Can We Measure Intelligence?

Most scientists define intelligence as the ability of learn, understand and analyze things, accompanied by a good memory and imagination. This implies that intelligence is a mixture of several abilities. We know that intelligence levels differ form person to person depending upon the aforesaid traits.

            Today, neither has the above definition of intelligence been universally accepted nor do the various tests to measure it, have a common appeal. In spite of the difficulties, there is one method widely used to measure intelligence-the intelligence Quotient (IQ) test.

            IQ is the abbreviation of psychological phenomenon called intelligence quotient. It is expressed as a number. The IQ of an individual is obtained by dividing his mental age – it is determined by the performance on a standardized intelligence test – by his chronological age, and multiplying the result by 100.

The formal is: IQ = mental age/ real age *100

            The mental age of an individual is determined with the help of different tests. Persons are classified under different categories depending on their IQ scores. The following table shows a generally accepted classification of different categories of people in relation to their IQ scores.

Classification table

IQ range                                            category

140 or above                                     genius

                                                            Very intelligent
70 to 140                                            bright averages
                                                            Average intelligence

Below 69 to 139                                mentally retarded

            At one time, many psychologists believed that everyone had some degree of inborn intelligence. It was also believed that intelligence was a natural trait like blue eyes, sharp nose, etc., and could be ascertained in a single test. But a French psychologist, Alfred Binet, exploded this myth. He developed a test that helped distinguish between intelligent and dull children. His first tests were tried on some French school children in 1905. Later in 1915, a German psychologist William Stern and a US psychologist Lewis Terman adopted these tests.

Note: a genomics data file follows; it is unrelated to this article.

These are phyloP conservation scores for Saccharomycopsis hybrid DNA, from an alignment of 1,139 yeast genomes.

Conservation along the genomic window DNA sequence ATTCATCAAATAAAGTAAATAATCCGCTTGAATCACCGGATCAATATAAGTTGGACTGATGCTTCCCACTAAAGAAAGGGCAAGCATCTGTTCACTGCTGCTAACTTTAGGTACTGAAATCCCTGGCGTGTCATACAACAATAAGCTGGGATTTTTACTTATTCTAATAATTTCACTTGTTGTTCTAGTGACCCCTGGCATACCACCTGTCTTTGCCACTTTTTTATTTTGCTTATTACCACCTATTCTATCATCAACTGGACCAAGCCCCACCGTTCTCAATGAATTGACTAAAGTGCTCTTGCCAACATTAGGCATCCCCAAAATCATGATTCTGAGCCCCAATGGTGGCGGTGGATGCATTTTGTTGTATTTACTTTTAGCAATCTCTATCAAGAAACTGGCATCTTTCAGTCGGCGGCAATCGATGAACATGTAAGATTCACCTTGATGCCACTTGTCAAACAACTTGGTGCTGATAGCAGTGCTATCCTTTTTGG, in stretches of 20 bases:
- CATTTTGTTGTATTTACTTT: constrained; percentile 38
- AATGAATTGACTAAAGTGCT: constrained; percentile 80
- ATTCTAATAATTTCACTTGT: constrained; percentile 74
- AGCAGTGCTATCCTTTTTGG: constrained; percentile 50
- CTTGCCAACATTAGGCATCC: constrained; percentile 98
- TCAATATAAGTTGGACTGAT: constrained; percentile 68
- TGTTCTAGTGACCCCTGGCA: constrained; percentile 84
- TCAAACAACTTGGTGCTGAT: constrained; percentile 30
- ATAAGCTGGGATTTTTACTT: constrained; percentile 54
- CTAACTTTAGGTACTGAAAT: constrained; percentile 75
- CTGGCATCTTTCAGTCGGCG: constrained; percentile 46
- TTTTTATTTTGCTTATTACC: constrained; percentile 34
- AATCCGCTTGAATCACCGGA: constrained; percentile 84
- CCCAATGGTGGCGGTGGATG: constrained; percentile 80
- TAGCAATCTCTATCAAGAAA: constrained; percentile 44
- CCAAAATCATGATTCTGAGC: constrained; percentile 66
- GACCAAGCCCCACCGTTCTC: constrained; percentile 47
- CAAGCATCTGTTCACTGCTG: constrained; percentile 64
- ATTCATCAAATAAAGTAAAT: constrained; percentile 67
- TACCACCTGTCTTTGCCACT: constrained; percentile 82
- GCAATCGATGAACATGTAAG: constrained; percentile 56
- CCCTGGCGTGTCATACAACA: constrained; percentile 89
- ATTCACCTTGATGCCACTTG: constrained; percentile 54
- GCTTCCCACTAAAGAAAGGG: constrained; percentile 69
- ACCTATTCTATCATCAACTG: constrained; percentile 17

Many psychologists believe that these intelligence tests are not the rue indicators of one’s intelligence level and do not give a complete picture of the factors that make up intelligence. For example, some tests measure what one has learnt but not how quickly one has learnt. We know that the grasping power among different people is different. They differ in their ability to understand and remember ideas. They also differ in the use of their knowledge and earlier experiences to solve problems. Hence, till today there is no fully accepted definition of intelligence.

            It has been, however, concluded that intelligence mainly depends on heredity and the environment. Every person is born with certain mental abilities. The development of that ability may be activated or slowed down by his or her background. The socialization process, which includes the environment, plays an important role in shaping one’s intelligence. A child becomes a quick learner in areas which he experiences and observers in his day-to-day life. A child who is constantly ridiculed or beaten up may develop a complex due to which he may not be able to develop his intellectual abilities fully. Many children who face discrimination because of race or physical defects fail to develop their mental abilities. Form these facts; it is clear hat intelligence is not a natural trait like blue eyes. There is not a single trait that can be called intelligence, nor any single factor which determines it.